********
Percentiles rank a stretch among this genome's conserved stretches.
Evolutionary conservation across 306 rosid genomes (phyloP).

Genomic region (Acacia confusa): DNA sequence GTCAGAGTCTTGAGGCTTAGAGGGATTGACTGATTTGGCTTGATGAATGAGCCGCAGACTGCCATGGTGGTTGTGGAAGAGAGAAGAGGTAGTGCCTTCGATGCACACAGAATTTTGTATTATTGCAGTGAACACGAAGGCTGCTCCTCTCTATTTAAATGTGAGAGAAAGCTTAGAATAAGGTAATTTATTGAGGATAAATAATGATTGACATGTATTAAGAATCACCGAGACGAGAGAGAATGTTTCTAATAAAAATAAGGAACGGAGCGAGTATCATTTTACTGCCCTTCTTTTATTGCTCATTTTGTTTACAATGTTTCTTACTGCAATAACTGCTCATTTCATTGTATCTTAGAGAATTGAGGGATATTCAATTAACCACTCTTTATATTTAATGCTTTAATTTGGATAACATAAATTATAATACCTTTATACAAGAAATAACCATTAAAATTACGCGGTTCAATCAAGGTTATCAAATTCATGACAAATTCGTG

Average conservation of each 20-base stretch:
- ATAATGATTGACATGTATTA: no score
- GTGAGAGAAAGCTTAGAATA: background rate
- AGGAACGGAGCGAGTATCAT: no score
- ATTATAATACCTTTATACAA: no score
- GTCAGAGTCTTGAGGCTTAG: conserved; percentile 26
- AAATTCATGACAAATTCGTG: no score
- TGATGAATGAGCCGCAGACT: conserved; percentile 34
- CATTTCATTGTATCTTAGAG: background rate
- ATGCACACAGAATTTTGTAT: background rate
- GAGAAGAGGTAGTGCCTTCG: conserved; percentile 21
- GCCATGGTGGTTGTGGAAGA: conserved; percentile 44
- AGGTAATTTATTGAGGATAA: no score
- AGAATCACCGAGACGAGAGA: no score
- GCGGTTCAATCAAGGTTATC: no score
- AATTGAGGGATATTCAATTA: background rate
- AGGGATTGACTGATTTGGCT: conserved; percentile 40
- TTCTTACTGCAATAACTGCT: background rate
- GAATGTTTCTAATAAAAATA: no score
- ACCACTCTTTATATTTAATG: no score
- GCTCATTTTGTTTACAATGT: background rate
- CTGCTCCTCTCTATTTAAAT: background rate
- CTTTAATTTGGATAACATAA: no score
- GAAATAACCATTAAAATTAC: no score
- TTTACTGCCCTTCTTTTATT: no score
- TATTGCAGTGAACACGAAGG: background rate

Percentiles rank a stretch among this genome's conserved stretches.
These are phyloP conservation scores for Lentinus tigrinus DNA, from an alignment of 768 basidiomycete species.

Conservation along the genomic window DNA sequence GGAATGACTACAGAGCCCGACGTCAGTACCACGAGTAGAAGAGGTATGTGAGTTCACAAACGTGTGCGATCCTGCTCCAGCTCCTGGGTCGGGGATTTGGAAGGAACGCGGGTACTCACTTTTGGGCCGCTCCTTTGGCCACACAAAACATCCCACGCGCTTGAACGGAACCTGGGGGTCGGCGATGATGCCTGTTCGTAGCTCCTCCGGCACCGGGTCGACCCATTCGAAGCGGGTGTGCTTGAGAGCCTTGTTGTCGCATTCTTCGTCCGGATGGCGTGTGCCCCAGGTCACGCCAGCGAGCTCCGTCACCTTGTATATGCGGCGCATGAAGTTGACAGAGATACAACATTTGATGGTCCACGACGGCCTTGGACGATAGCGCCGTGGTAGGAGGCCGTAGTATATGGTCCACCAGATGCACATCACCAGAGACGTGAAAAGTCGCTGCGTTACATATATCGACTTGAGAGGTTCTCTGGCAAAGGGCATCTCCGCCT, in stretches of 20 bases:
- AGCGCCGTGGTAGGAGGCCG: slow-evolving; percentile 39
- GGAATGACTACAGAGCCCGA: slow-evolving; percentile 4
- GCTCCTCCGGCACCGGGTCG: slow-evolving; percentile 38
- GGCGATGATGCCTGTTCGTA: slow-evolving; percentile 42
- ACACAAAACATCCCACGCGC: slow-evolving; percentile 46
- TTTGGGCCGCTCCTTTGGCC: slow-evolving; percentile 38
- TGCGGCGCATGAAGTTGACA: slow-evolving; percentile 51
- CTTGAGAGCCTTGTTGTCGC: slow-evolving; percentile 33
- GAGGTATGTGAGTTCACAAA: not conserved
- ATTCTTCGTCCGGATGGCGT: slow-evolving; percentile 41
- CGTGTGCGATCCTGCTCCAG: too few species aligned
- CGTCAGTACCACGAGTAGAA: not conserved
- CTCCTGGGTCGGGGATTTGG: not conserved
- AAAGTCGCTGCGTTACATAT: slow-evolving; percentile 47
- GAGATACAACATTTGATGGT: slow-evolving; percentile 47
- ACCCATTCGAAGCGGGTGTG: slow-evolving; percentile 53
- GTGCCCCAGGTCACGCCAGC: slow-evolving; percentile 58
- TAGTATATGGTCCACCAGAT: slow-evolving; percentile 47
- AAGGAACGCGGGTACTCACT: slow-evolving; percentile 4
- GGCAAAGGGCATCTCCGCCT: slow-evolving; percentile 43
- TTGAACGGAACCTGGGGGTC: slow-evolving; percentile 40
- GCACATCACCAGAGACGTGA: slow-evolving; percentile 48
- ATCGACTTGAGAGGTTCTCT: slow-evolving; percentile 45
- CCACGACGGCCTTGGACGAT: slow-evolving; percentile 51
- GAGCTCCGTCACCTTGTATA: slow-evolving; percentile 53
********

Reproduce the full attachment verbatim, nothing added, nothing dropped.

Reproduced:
Percentiles rank a stretch among this genome's conserved stretches.
Evolutionary conservation across 306 rosid genomes (phyloP).

Genomic region (Acacia confusa): DNA sequence GTCAGAGTCTTGAGGCTTAGAGGGATTGACTGATTTGGCTTGATGAATGAGCCGCAGACTGCCATGGTGGTTGTGGAAGAGAGAAGAGGTAGTGCCTTCGATGCACACAGAATTTTGTATTATTGCAGTGAACACGAAGGCTGCTCCTCTCTATTTAAATGTGAGAGAAAGCTTAGAATAAGGTAATTTATTGAGGATAAATAATGATTGACATGTATTAAGAATCACCGAGACGAGAGAGAATGTTTCTAATAAAAATAAGGAACGGAGCGAGTATCATTTTACTGCCCTTCTTTTATTGCTCATTTTGTTTACAATGTTTCTTACTGCAATAACTGCTCATTTCATTGTATCTTAGAGAATTGAGGGATATTCAATTAACCACTCTTTATATTTAATGCTTTAATTTGGATAACATAAATTATAATACCTTTATACAAGAAATAACCATTAAAATTACGCGGTTCAATCAAGGTTATCAAATTCATGACAAATTCGTG

Average conservation of each 20-base stretch:
- ATAATGATTGACATGTATTA: no score
- GTGAGAGAAAGCTTAGAATA: background rate
- AGGAACGGAGCGAGTATCAT: no score
- ATTATAATACCTTTATACAA: no score
- GTCAGAGTCTTGAGGCTTAG: conserved; percentile 26
- AAATTCATGACAAATTCGTG: no score
- TGATGAATGAGCCGCAGACT: conserved; percentile 34
- CATTTCATTGTATCTTAGAG: background rate
- ATGCACACAGAATTTTGTAT: background rate
- GAGAAGAGGTAGTGCCTTCG: conserved; percentile 21
- GCCATGGTGGTTGTGGAAGA: conserved; percentile 44
- AGGTAATTTATTGAGGATAA: no score
- AGAATCACCGAGACGAGAGA: no score
- GCGGTTCAATCAAGGTTATC: no score
- AATTGAGGGATATTCAATTA: background rate
- AGGGATTGACTGATTTGGCT: conserved; percentile 40
- TTCTTACTGCAATAACTGCT: background rate
- GAATGTTTCTAATAAAAATA: no score
- ACCACTCTTTATATTTAATG: no score
- GCTCATTTTGTTTACAATGT: background rate
- CTGCTCCTCTCTATTTAAAT: background rate
- CTTTAATTTGGATAACATAA: no score
- GAAATAACCATTAAAATTAC: no score
- TTTACTGCCCTTCTTTTATT: no score
- TATTGCAGTGAACACGAAGG: background rate

Percentiles rank a stretch among this genome's conserved stretches.
These are phyloP conservation scores for Lentinus tigrinus DNA, from an alignment of 768 basidiomycete species.

Conservation along the genomic window DNA sequence GGAATGACTACAGAGCCCGACGTCAGTACCACGAGTAGAAGAGGTATGTGAGTTCACAAACGTGTGCGATCCTGCTCCAGCTCCTGGGTCGGGGATTTGGAAGGAACGCGGGTACTCACTTTTGGGCCGCTCCTTTGGCCACACAAAACATCCCACGCGCTTGAACGGAACCTGGGGGTCGGCGATGATGCCTGTTCGTAGCTCCTCCGGCACCGGGTCGACCCATTCGAAGCGGGTGTGCTTGAGAGCCTTGTTGTCGCATTCTTCGTCCGGATGGCGTGTGCCCCAGGTCACGCCAGCGAGCTCCGTCACCTTGTATATGCGGCGCATGAAGTTGACAGAGATACAACATTTGATGGTCCACGACGGCCTTGGACGATAGCGCCGTGGTAGGAGGCCGTAGTATATGGTCCACCAGATGCACATCACCAGAGACGTGAAAAGTCGCTGCGTTACATATATCGACTTGAGAGGTTCTCTGGCAAAGGGCATCTCCGCCT, in stretches of 20 bases:
- AGCGCCGTGGTAGGAGGCCG: slow-evolving; percentile 39
- GGAATGACTACAGAGCCCGA: slow-evolving; percentile 4
- GCTCCTCCGGCACCGGGTCG: slow-evolving; percentile 38
- GGCGATGATGCCTGTTCGTA: slow-evolving; percentile 42
- ACACAAAACATCCCACGCGC: slow-evolving; percentile 46
- TTTGGGCCGCTCCTTTGGCC: slow-evolving; percentile 38
- TGCGGCGCATGAAGTTGACA: slow-evolving; percentile 51
- CTTGAGAGCCTTGTTGTCGC: slow-evolving; percentile 33
- GAGGTATGTGAGTTCACAAA: not conserved
- ATTCTTCGTCCGGATGGCGT: slow-evolving; percentile 41
- CGTGTGCGATCCTGCTCCAG: too few species aligned
- CGTCAGTACCACGAGTAGAA: not conserved
- CTCCTGGGTCGGGGATTTGG: not conserved
- AAAGTCGCTGCGTTACATAT: slow-evolving; percentile 47
- GAGATACAACATTTGATGGT: slow-evolving; percentile 47
- ACCCATTCGAAGCGGGTGTG: slow-evolving; percentile 53
- GTGCCCCAGGTCACGCCAGC: slow-evolving; percentile 58
- TAGTATATGGTCCACCAGAT: slow-evolving; percentile 47
- AAGGAACGCGGGTACTCACT: slow-evolving; percentile 4
- GGCAAAGGGCATCTCCGCCT: slow-evolving; percentile 43
- TTGAACGGAACCTGGGGGTC: slow-evolving; percentile 40
- GCACATCACCAGAGACGTGA: slow-evolving; percentile 48
- ATCGACTTGAGAGGTTCTCT: slow-evolving; percentile 45
- CCACGACGGCCTTGGACGAT: slow-evolving; percentile 51
- GAGCTCCGTCACCTTGTATA: slow-evolving; percentile 53